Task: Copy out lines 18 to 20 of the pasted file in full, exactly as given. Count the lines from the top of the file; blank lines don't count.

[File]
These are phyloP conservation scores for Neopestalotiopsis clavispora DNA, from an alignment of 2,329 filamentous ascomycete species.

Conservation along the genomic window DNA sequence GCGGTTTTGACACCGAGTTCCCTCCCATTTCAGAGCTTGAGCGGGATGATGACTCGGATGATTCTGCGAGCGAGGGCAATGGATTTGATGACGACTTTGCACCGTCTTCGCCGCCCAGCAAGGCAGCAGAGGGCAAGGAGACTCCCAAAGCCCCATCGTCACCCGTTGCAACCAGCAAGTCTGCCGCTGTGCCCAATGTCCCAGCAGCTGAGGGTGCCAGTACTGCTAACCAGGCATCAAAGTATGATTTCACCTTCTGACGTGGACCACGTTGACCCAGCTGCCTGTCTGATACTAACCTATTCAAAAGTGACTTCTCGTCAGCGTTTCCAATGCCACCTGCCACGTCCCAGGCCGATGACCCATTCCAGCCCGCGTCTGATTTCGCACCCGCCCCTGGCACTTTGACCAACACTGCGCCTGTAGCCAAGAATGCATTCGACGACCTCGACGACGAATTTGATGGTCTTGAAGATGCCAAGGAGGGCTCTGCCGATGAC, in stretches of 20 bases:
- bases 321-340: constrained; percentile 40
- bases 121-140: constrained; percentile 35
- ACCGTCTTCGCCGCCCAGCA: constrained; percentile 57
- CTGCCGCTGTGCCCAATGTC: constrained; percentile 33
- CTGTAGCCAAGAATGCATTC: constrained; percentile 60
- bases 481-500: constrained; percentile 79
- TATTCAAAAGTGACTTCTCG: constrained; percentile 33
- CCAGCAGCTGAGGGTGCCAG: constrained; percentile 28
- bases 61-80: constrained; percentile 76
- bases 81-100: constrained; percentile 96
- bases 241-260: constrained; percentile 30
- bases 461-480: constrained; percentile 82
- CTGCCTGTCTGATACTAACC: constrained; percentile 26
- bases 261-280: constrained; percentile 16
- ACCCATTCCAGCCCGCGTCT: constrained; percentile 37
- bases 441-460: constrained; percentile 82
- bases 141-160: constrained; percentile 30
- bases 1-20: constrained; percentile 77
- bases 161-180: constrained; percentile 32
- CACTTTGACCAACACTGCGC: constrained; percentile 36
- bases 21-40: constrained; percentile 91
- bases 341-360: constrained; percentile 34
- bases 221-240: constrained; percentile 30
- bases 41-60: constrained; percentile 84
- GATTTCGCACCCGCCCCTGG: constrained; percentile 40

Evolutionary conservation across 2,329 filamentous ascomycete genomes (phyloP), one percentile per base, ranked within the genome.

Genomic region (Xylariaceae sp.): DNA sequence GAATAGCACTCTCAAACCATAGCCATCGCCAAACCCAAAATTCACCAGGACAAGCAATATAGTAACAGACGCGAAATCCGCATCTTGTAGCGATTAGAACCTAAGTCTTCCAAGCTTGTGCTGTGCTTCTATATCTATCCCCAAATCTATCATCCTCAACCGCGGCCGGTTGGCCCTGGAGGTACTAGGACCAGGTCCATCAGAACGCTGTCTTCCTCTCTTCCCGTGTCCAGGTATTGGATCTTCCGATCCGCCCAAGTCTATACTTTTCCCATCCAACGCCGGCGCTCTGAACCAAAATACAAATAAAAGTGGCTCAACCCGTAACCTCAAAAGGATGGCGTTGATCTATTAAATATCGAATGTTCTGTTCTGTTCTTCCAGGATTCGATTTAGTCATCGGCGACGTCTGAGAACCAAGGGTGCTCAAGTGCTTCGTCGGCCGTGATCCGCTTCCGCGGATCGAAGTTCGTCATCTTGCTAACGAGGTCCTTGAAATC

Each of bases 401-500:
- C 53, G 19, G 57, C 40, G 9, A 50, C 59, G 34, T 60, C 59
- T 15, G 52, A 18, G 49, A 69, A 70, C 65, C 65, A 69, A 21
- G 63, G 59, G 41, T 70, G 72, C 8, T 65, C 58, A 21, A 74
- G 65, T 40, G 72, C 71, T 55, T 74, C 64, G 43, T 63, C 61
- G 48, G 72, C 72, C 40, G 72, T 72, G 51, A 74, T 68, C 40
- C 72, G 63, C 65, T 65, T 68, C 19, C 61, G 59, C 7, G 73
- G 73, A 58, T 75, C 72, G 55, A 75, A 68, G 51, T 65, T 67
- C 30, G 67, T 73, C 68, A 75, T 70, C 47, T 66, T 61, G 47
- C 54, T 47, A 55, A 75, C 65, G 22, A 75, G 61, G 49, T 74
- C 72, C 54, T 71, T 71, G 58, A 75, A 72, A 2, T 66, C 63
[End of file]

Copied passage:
- bases 441-460: constrained; percentile 82
- bases 141-160: constrained; percentile 30
- bases 1-20: constrained; percentile 77